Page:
Different root canal morphology research methods have also been compared. Khademi et al. [17] compared results from 182 mandibular first and second premolars with the clearing and CBCT techniques and reported that 87% of the results were in agreement with both research techniques. The highest agreement rate observed was in the 2–2–2/2 RCC (Vertucci’s Type IV; Weine’s Type III) and the lowest one in the 1–1–2/2 RCCs (Vertucci’s Type V) groups. According to the authors, the CBCT technique demonstrated a higher accuracy than the clearing technique when recognizing C-shaped root canals but a lower accuracy in the recognition of lateral canals. Bolhari et al. [5] reported an agreement of 96.77 to 98.62% between bucco-lingual as well as mesio-distal projected radiographs and the cross-section technique. Regarding different ethnic groups, the comparative study Pedemonte et al. [29] reported that the 1–1–1/1 RCC (Vertucci’s and Weine’s Type I) was the most frequent one observed in Mn2Ps in Belgian (92.1%) and Chilean (95.0%) populations. Martins et al. [21] compared by means of CBCT the data obtained from a Chinese and a west European population and reported a slightly higher 1–1–1/1 RCC (Vertucci’s and Weine’s Type I) frequency in the Mn2Ps of the Chinese (99.6%) than in the west European (95.7%) groups. Using radiography, Trope et al. [57] investigated the RCC frequencies in 400 Mn2Ps in different ethnic groups and reported, at that time, that an Afro-American ethnic group (7.8%) had more than one canal more frequently than a Caucasian ethnic group (2.8%); however, these differences were not statistically significant. Yet, this study did not meet the inclusion criteria since it does not distinguish between different RCCs, and it was not included in the current systematic review. A comparative study [19] regarding different individual ages reported a slight 1–1–1/1 RCC (Vertucci’s and Weine’s Type I) decline from younger to older age groups (98.8% [21–40 years], 96.2% [41–60 years] and 92.5% [≥ 61 years]).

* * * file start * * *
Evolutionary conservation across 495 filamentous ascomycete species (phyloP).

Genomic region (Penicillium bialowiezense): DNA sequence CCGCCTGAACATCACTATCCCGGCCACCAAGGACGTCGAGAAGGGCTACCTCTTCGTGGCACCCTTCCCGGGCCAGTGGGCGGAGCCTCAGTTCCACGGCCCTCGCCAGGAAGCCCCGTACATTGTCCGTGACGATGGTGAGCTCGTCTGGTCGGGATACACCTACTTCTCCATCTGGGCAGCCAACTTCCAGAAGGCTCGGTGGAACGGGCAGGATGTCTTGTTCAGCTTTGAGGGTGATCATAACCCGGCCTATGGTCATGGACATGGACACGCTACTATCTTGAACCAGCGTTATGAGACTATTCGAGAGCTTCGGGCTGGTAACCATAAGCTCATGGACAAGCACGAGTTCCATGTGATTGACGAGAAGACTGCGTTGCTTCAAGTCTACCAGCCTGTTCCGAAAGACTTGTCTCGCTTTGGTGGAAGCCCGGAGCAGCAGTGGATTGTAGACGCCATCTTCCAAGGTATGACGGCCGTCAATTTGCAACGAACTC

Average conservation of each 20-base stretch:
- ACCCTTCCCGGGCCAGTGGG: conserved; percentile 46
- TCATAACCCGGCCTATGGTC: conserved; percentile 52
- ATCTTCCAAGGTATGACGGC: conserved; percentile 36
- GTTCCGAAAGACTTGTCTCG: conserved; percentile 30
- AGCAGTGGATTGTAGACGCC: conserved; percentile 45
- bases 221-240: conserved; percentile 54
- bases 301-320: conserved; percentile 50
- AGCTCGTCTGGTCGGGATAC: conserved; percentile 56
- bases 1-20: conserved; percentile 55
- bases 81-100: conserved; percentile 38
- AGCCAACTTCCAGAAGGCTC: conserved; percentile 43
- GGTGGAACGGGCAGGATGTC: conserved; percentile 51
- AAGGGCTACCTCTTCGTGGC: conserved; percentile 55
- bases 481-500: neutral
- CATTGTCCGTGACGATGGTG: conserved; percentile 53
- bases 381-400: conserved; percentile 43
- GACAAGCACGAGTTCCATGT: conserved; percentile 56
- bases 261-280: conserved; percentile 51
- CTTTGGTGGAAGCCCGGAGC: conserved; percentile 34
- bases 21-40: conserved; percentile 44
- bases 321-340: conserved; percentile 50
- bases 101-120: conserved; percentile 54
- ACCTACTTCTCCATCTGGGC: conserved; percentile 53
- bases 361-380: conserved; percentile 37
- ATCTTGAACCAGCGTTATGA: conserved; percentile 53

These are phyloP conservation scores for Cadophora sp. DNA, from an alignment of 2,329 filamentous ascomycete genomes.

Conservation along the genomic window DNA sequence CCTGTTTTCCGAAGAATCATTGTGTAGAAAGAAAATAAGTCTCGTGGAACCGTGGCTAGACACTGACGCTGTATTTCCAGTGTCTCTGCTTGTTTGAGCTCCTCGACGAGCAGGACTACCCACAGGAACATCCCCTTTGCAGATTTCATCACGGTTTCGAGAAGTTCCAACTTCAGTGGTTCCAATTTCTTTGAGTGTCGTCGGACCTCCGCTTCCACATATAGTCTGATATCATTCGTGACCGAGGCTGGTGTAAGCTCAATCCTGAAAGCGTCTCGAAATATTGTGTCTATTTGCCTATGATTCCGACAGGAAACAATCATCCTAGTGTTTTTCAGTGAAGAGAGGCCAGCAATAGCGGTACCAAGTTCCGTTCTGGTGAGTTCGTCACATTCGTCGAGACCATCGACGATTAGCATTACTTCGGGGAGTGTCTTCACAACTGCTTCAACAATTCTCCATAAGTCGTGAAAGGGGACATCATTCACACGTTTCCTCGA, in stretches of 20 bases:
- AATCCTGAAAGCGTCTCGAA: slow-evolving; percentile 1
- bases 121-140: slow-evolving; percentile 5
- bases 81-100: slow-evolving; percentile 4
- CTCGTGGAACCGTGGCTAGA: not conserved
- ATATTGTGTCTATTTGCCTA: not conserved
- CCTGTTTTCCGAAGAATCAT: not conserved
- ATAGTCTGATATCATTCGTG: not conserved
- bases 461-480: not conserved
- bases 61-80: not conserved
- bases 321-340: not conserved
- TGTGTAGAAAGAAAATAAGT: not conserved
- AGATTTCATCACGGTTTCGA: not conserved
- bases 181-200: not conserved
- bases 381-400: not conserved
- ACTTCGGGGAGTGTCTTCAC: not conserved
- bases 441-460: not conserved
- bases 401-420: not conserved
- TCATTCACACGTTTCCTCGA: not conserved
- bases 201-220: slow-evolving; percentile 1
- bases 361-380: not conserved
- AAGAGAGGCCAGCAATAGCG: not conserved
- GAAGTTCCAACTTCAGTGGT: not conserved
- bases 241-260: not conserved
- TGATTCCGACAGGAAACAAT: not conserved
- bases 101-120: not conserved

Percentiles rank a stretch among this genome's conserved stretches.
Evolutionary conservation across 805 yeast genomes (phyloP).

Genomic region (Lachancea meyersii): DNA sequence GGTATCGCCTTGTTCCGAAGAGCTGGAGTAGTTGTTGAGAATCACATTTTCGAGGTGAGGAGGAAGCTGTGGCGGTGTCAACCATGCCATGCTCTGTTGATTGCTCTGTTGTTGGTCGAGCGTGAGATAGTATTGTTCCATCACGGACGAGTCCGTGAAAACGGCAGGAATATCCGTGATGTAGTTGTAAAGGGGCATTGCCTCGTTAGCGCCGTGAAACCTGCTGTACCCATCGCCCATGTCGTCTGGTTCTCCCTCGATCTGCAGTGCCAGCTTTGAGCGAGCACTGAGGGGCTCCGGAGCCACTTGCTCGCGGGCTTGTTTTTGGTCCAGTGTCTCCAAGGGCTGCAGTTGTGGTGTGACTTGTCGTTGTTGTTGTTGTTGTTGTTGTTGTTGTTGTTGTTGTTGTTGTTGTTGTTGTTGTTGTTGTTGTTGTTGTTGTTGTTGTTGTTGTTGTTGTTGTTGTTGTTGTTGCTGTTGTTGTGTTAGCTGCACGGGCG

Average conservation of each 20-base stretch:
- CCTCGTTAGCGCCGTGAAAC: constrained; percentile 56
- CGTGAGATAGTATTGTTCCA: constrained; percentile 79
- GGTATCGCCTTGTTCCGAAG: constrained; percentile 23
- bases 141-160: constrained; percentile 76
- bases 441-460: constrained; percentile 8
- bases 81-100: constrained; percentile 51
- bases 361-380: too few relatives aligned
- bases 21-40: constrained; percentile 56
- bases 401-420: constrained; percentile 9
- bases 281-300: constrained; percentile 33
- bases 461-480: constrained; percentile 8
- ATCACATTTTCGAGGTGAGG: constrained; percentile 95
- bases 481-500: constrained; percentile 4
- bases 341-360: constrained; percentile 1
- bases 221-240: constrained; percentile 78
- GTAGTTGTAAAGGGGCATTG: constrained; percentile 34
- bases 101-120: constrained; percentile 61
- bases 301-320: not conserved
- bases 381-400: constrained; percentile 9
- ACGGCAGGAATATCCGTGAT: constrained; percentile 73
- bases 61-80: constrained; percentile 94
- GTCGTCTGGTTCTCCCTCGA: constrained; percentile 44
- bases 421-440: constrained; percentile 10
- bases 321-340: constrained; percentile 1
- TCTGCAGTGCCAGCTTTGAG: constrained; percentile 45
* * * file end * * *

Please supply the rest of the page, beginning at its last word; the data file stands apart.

Although most Mn2Ps are single-rooted teeth, caution should always be exercised when attempting to compare the internal root canal morphology between different investigations since some authors do not report the number of roots observed. This precaution can be illustrated with Briseño Marroquín’s et al. [44] 2–2–2/2 RCC, which describes the root canal morphology of one particular root, whereas Vertucci’s [40] and Weine’s et al. [50] classifications consider the tooth with its roots as a single entity.

Conclusions

  • Mandibular second premolars are most frequently single-rooted (89.5–100%).